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What's the cleanest way to extract URLs from a string using Python?

Considering a string as follows:

string = "<p>Hello World</p><a href="http://example.com">More Examples</a><a href="http://example2.com">Even More Examples</a>"

How could I, with Python, extract the urls, inside the anchor tag's href? Something like:

>>> url = getURLs(string)
>>> url
['http://example.com', 'http://example2.com']

Thanks!

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1  
Don't try to parse HTML with regexp. Look for a HTML parser, that can extract the href value for you. –  Anders Lindahl Jul 30 '11 at 12:28
    
@Judge John Deed: better be lazy. –  pillmuncher Jul 30 '11 at 13:02
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marked as duplicate by karim79, marc_s, agf, Jeff Atwood Aug 1 '11 at 5:12

This question has been asked before and already has an answer. If those answers do not fully address your question, please ask a new question.

2 Answers

up vote 25 down vote accepted
import re

url = '<p>Hello World</p><a href="http://example.com">More Examples</a><a href="http://example2.com">Even More Examples</a>'

urls = re.findall('http[s]?://(?:[a-zA-Z]|[0-9]|[$-_@.&+]|[!*\(\),]|(?:%[0-9a-fA-F][0-9a-fA-F]))+', url)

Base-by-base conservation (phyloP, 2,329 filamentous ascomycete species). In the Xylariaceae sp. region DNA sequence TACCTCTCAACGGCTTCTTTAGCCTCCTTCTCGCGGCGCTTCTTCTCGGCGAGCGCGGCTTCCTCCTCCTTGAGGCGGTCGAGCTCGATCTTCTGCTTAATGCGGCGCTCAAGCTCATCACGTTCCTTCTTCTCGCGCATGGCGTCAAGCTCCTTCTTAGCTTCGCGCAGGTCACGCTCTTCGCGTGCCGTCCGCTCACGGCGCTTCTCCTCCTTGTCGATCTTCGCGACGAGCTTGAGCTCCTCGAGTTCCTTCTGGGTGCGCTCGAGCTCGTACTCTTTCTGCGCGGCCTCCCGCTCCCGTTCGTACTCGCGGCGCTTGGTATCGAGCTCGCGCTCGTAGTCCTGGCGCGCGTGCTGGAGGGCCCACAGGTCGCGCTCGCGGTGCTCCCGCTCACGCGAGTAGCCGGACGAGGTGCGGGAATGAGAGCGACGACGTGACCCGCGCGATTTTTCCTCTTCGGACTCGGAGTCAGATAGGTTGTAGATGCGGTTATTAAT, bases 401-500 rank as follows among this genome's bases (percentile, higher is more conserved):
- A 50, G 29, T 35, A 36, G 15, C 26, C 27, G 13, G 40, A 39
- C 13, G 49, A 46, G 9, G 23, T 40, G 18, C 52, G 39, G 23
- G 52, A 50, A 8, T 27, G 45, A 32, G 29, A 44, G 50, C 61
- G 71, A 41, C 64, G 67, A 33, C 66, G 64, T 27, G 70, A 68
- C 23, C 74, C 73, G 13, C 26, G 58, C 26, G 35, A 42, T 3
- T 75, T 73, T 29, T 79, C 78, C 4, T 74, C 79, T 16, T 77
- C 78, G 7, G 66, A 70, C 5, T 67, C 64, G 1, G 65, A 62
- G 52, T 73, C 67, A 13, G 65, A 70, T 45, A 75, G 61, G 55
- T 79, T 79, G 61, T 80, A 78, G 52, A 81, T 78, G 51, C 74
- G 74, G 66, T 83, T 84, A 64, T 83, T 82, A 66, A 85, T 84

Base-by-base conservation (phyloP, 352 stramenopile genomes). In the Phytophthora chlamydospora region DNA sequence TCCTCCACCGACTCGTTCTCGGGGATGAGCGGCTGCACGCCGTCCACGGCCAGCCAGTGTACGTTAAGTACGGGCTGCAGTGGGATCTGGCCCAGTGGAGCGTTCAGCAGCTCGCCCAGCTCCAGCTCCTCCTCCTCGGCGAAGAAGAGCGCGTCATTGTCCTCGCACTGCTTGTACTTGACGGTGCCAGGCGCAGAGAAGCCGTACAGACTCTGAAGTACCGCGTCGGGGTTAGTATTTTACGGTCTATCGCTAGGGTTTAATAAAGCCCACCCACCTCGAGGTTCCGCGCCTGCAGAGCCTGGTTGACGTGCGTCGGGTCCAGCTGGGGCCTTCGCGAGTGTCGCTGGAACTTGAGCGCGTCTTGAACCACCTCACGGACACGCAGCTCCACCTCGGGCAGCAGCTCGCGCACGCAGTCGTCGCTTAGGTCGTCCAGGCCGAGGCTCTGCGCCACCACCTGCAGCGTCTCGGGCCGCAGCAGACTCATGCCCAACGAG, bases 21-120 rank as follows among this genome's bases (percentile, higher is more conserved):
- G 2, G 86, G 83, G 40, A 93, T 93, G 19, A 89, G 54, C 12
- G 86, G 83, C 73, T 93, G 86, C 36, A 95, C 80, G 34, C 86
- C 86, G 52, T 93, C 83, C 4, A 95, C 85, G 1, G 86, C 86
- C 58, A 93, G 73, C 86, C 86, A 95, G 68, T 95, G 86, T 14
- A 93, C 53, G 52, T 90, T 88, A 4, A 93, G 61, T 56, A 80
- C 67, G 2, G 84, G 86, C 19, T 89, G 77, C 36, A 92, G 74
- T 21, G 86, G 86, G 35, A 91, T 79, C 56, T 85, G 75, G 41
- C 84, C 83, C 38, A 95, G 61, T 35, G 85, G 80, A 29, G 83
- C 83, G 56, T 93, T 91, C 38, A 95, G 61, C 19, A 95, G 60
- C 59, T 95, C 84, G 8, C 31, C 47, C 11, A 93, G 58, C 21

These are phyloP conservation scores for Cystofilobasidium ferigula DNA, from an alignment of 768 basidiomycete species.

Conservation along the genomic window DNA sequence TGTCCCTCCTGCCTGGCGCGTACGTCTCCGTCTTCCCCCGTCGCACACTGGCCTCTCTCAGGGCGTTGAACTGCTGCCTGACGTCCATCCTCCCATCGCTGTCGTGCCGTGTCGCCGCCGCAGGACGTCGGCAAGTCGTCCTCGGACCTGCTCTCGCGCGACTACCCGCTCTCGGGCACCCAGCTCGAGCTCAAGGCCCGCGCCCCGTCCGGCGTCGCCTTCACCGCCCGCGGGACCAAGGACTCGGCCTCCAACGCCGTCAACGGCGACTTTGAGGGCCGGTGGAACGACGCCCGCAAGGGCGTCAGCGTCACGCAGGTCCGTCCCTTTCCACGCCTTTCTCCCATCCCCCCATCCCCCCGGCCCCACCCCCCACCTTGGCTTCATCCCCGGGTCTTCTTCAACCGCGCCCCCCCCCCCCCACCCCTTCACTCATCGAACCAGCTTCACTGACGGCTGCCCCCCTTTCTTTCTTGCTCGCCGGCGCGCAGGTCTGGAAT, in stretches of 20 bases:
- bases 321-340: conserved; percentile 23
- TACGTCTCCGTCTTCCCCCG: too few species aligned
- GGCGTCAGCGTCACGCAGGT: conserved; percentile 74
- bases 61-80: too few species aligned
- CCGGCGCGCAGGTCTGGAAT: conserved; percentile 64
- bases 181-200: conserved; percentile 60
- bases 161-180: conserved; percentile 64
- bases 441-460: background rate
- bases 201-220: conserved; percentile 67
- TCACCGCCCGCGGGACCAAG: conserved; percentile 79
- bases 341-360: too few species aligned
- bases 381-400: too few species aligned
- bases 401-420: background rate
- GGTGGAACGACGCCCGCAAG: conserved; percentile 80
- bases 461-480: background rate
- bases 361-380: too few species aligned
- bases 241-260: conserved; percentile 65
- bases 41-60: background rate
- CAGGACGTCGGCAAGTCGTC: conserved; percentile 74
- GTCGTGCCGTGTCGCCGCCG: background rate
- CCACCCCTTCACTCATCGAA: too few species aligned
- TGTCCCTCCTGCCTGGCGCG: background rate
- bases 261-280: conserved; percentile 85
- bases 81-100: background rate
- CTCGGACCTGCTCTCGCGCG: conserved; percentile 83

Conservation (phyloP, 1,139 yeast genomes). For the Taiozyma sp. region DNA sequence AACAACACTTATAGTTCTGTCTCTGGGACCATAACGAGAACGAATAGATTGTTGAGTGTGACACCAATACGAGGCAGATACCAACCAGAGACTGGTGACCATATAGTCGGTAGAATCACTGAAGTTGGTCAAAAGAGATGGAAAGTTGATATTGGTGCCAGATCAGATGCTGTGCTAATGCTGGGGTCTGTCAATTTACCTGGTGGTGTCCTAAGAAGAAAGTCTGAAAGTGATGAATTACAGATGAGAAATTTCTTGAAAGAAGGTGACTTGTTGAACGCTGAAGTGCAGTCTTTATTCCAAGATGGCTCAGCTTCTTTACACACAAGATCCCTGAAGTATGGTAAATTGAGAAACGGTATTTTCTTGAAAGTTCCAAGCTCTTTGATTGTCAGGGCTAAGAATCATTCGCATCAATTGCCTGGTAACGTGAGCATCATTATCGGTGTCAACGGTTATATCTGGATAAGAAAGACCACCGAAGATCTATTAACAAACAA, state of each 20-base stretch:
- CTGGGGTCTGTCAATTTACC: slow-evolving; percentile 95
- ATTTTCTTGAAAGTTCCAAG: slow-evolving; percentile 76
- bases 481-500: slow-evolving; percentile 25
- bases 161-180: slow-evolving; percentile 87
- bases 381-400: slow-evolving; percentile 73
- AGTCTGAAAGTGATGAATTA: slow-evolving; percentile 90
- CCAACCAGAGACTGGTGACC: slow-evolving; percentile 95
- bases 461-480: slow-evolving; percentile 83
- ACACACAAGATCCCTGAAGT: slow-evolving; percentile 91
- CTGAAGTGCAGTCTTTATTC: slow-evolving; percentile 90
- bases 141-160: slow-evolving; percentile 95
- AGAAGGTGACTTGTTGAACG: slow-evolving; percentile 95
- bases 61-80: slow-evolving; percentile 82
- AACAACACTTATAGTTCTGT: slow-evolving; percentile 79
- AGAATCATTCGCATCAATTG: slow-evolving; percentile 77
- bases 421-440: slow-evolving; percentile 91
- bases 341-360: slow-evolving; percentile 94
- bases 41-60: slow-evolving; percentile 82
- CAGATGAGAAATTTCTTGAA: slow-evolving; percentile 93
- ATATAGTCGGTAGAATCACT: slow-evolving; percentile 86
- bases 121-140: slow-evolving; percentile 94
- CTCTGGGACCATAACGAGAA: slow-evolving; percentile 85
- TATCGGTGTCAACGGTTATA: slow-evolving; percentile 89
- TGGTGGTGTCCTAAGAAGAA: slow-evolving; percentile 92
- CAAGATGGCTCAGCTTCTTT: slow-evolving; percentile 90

>>> print urls
['http://example.com', 'http://example2.com']
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There are two ways to do this. It's super simple to write a regex that will grab whatever value is between <a href= and >. This works pretty well:

>>> s = "<p>Hello World</p><a href="http://example.com">More Examples</a><a href="http://example2.com">Even More Examples</a>"
>>> re.findall('<a href="?\'?([^"\'>]*)', s)
['http://example.com', 'http://example2.com']

But this is really only suitable for a one-off hacky scripty thing. If at any point you think you might be doing anything more than scraping urls for your own random purposes, you should really just take the extra two minutes now to use a proper parser. Here's a really simple subclass of HTMLParser that does what you want.

>>> class MyParser(HTMLParser):
...     def __init__(self, output_list=None):
...         HTMLParser.__init__(self)
...         if output_list is None:
...             self.output_list = []
...         else:
...             self.output_list = output_list
...     def handle_starttag(self, tag, attrs):
...         if tag == 'a':
...             self.output_list.append(dict(attrs).get('href'))
... 
>>> p = MyParser()
>>> p.feed(s)
>>> p.output_list
['http://example.com', 'http://example2.com']

You could even create a new method that accepts a string, calls feed, and returns output_list. In short, this is a vastly more powerful and extensible way than REs to extract information from html.

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